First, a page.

Stuart Forster visits the Netherlands and outlines reasons to spend a weekend break in Breda.
Many international travellers will give you a blank look if you ask them to point out Breda on a map of the Netherlands. Dutch people, though, are well aware of the charms of this historic city and instinctively point towards the province of North Brabant in the country’s south.
Breda lies just a handful of kilometres from the border with Belgium. So close, in fact, that you can enjoy breakfast at a café-bar or restaurant at the Grote Markt – the cobbled marketplace in the heart of the city – then walk to the border and be back in time for lunch. After all, mealtimes are important here. Good food and drink play an important role in the rhythm of the day in Brabant, where people have a reputation for enjoying life.
A beer at the Café Beyerd
If you want to understand why, try popping into a traditional brown bar such as the Café Beyerd (Boschstraat 26; +) where you can order an espresso coffee to perk you up or select from a chalkboard menu featuring more than 100 different craft beers.
People are generally chatty as they relax over borrel, the late afternoon snack that’s enjoyed with a drink. Traditionally, borrel features dishes such as a cheese platter or a plate of bitterballen, a cross between a meatball and a croquette that’s deep-fried in breadcrumbs and served with mustard.
Perhaps inevitably, borrel is compared with afternoon tea in England. Coincidentally, the man whose spouse, Catherine of Braganza, introduced that tradition resided in Breda during his exile in the 1650s, while Oliver Cromwell governed England. The restoration of the monarchy was formulated in the Declaration of Breda, the document dating from 1660 that established the framework for the ascent of King Charles II to the English throne. That, though, is just one of several moments during which this small city helped shape Europe’s destiny.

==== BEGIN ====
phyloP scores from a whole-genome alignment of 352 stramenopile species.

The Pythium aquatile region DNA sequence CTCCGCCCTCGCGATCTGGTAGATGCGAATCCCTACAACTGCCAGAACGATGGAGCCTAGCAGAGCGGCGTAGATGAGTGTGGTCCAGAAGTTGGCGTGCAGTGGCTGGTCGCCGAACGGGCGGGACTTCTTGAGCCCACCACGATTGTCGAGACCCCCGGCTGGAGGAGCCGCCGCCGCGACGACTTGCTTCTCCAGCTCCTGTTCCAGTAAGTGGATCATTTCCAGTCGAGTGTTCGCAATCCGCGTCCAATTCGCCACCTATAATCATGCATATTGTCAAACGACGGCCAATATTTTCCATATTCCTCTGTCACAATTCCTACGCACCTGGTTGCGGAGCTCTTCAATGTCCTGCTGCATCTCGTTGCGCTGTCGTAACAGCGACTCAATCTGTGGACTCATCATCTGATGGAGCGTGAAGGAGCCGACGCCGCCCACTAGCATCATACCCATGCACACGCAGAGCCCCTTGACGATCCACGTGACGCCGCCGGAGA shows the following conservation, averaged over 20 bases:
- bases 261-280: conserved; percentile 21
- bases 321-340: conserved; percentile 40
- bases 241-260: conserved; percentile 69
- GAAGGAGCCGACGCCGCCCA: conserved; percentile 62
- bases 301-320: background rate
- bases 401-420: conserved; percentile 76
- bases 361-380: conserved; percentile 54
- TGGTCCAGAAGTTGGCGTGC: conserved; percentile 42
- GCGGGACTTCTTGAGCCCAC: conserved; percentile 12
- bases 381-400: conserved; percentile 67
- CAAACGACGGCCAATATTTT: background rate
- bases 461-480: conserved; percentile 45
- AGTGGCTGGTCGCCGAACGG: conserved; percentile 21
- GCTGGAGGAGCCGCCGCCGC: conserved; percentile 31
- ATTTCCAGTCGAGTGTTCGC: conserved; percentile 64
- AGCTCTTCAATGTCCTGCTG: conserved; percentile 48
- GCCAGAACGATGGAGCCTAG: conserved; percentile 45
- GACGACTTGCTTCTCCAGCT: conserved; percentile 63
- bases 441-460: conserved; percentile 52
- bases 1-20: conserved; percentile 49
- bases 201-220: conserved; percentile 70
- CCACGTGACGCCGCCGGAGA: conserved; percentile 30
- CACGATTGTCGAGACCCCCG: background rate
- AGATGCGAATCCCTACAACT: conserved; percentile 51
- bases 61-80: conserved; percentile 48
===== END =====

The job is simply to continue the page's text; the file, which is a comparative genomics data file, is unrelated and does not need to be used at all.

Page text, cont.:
Carnival season in Brabant
Instead of focusing on history, most locals like to live for the moment, particularly during the Carnival season, when many don colourful costumes and party on the streets. They’ll tell you this part of the Netherlands is very different to the north of the country.
People here pride themselves on their openness and warmth. It’s known as gezelligheid, a word that’s not readily translatable into English. It’s more than mere sociability, it’s something people strive to embrace.
Nights out in Breda, which has a multitude of bars, are known for being gezellig and draw people from around the Netherlands for weekend breaks. Most don’t need to travel for long to get home. Direct trains take just 69 minutes to reach central Amsterdam from Breda.
Key landmarks in Breda
The city centre is compact, making it easy to explore on foot. That’s one of the charms of this vibrant student city. The best-known landmark is the 97-metre tall tower of the 15th century Grote Kerk or Church of Our Lady, which dominates the urban skyline.